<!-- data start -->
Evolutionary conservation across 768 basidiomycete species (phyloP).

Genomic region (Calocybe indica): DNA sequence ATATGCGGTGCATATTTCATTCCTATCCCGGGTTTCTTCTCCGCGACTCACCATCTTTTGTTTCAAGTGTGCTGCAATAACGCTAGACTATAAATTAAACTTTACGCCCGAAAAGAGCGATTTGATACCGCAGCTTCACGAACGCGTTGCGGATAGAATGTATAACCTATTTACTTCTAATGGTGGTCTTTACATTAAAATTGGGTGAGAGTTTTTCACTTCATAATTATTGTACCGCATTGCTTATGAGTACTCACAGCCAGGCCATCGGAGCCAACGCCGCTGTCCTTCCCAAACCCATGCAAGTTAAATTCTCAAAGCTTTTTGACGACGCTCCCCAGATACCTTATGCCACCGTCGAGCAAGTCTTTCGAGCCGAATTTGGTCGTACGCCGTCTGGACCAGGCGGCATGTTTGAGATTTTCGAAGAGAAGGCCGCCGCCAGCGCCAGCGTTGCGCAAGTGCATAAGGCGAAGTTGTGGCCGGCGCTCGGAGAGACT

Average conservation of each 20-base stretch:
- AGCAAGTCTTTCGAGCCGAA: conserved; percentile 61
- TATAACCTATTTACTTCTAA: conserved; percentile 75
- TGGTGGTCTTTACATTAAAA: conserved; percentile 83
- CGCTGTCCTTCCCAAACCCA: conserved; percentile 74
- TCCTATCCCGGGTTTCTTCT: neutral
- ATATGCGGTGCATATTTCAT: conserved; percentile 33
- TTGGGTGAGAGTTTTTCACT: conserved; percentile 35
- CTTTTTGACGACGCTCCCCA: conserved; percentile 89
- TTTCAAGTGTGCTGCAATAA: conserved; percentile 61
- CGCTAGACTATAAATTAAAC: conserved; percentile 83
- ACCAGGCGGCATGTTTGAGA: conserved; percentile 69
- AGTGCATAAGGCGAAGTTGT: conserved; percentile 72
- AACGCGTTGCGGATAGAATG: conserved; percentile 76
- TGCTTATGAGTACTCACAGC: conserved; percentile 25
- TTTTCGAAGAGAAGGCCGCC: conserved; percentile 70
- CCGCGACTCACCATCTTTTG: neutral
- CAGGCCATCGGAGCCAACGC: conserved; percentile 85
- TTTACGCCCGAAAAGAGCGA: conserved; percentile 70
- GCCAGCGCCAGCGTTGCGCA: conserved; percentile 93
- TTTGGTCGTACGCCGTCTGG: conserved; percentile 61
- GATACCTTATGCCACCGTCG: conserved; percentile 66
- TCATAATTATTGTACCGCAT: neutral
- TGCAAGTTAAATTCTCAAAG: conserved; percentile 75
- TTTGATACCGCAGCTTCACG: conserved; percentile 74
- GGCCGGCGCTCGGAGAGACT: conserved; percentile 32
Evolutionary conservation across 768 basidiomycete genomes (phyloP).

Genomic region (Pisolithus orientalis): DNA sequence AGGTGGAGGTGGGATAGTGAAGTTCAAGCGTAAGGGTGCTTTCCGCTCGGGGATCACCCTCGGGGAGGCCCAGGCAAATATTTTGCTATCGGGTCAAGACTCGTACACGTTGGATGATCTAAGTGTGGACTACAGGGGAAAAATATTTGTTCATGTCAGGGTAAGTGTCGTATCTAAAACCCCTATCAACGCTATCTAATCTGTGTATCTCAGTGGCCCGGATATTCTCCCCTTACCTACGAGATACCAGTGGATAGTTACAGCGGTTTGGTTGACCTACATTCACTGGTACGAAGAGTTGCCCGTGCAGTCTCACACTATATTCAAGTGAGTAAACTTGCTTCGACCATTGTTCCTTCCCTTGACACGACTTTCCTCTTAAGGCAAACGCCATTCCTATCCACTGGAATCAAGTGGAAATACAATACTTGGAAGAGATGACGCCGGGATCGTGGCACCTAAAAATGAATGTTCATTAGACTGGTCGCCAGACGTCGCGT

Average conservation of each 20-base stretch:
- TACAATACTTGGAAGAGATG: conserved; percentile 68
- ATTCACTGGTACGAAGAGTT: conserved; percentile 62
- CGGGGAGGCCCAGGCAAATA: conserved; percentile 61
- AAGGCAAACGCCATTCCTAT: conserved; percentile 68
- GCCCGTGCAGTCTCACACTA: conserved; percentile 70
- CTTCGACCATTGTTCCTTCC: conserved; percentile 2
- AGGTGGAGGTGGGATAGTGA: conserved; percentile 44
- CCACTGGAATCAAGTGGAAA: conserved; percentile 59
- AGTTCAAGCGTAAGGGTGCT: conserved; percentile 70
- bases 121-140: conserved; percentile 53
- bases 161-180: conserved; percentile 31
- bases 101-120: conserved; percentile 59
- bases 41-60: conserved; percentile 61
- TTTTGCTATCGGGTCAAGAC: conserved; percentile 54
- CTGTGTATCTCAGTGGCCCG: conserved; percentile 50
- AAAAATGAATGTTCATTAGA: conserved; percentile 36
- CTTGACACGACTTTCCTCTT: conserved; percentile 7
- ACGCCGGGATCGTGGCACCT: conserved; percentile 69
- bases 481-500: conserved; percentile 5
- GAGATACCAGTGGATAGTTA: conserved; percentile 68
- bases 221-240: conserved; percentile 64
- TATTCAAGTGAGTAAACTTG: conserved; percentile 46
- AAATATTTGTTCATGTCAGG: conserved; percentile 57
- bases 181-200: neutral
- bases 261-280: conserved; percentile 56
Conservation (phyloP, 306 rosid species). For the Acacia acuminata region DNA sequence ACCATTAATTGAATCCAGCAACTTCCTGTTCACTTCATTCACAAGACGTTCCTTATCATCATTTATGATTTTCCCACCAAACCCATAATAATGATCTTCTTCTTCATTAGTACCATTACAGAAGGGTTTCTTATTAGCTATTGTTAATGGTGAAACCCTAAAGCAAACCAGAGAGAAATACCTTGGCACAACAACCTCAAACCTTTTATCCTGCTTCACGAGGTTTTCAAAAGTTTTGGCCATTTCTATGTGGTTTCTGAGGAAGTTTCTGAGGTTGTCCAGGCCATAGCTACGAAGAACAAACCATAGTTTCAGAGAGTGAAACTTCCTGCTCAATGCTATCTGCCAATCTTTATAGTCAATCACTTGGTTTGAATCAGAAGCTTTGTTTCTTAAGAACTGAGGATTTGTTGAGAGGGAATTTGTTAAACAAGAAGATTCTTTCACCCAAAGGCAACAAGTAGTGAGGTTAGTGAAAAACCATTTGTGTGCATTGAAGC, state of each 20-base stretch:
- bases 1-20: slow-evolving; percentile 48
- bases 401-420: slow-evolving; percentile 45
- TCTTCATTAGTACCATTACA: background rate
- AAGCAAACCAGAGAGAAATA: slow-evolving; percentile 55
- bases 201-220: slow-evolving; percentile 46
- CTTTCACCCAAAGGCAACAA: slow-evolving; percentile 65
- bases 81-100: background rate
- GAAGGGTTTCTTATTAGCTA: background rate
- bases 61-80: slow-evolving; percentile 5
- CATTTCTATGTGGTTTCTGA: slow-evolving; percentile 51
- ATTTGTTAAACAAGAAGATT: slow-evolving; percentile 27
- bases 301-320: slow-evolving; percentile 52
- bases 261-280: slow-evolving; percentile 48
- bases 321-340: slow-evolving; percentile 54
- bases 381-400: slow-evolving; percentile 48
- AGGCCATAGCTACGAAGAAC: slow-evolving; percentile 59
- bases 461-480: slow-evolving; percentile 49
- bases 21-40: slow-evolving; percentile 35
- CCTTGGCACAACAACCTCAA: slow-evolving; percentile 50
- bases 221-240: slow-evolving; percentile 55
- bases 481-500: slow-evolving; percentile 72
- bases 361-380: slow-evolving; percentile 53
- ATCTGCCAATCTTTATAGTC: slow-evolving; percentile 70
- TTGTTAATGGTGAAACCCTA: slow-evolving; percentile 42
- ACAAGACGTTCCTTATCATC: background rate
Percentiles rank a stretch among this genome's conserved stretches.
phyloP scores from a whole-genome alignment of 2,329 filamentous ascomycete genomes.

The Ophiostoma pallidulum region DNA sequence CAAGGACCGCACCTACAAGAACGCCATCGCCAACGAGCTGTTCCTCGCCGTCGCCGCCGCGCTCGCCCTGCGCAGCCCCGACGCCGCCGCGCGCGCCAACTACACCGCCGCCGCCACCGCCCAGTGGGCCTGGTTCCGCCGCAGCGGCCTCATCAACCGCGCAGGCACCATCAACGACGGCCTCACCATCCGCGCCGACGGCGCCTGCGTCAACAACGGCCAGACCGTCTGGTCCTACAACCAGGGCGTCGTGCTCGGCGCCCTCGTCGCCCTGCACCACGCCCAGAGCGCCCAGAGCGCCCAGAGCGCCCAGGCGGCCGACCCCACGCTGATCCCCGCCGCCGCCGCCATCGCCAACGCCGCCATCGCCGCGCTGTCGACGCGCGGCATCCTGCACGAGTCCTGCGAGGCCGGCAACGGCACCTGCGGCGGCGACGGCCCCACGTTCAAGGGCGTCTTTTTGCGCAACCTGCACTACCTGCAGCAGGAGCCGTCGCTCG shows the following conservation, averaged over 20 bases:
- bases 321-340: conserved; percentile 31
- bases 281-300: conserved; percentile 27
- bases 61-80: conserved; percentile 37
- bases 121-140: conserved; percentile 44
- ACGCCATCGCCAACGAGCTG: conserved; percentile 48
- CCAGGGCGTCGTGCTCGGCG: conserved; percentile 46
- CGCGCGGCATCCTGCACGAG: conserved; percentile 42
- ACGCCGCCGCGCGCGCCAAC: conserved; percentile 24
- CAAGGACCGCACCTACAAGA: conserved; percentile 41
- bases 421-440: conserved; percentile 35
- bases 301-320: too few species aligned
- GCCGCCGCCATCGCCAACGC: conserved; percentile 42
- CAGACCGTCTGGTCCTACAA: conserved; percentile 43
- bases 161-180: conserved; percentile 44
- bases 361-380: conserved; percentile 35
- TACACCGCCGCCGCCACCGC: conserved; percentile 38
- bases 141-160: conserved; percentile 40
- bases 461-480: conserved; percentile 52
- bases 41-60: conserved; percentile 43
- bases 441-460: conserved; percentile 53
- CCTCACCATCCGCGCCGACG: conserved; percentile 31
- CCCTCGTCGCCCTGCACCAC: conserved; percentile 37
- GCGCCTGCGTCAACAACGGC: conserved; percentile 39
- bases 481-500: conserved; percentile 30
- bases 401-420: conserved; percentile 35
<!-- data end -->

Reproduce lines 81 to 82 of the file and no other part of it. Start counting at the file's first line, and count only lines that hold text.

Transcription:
- TTGTTAATGGTGAAACCCTA: slow-evolving; percentile 42
- ACAAGACGTTCCTTATCATC: background rate